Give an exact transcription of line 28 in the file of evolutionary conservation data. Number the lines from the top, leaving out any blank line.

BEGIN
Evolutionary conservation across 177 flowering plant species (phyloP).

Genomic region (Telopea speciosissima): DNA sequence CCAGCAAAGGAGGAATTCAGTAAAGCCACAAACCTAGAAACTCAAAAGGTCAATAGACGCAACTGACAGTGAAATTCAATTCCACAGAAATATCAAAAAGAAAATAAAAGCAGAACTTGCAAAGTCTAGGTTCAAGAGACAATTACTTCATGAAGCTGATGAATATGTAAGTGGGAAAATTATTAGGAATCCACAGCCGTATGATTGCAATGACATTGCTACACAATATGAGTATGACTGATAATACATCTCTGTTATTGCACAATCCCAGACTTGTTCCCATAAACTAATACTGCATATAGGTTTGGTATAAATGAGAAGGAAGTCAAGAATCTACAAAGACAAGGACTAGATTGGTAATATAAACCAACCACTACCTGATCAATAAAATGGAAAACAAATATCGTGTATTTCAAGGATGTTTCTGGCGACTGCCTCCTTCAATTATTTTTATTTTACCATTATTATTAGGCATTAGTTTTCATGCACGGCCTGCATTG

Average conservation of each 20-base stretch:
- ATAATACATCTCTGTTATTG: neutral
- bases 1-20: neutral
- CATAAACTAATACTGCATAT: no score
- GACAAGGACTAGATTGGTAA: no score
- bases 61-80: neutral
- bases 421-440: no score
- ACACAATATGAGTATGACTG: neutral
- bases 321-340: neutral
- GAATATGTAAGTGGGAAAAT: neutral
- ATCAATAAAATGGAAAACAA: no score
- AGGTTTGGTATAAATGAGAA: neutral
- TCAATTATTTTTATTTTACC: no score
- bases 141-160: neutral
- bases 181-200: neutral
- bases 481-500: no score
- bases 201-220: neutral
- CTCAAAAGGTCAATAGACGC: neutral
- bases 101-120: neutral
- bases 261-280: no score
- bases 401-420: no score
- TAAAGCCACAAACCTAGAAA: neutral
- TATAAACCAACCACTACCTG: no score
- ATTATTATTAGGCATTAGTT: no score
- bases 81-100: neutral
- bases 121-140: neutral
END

- bases 121-140: neutral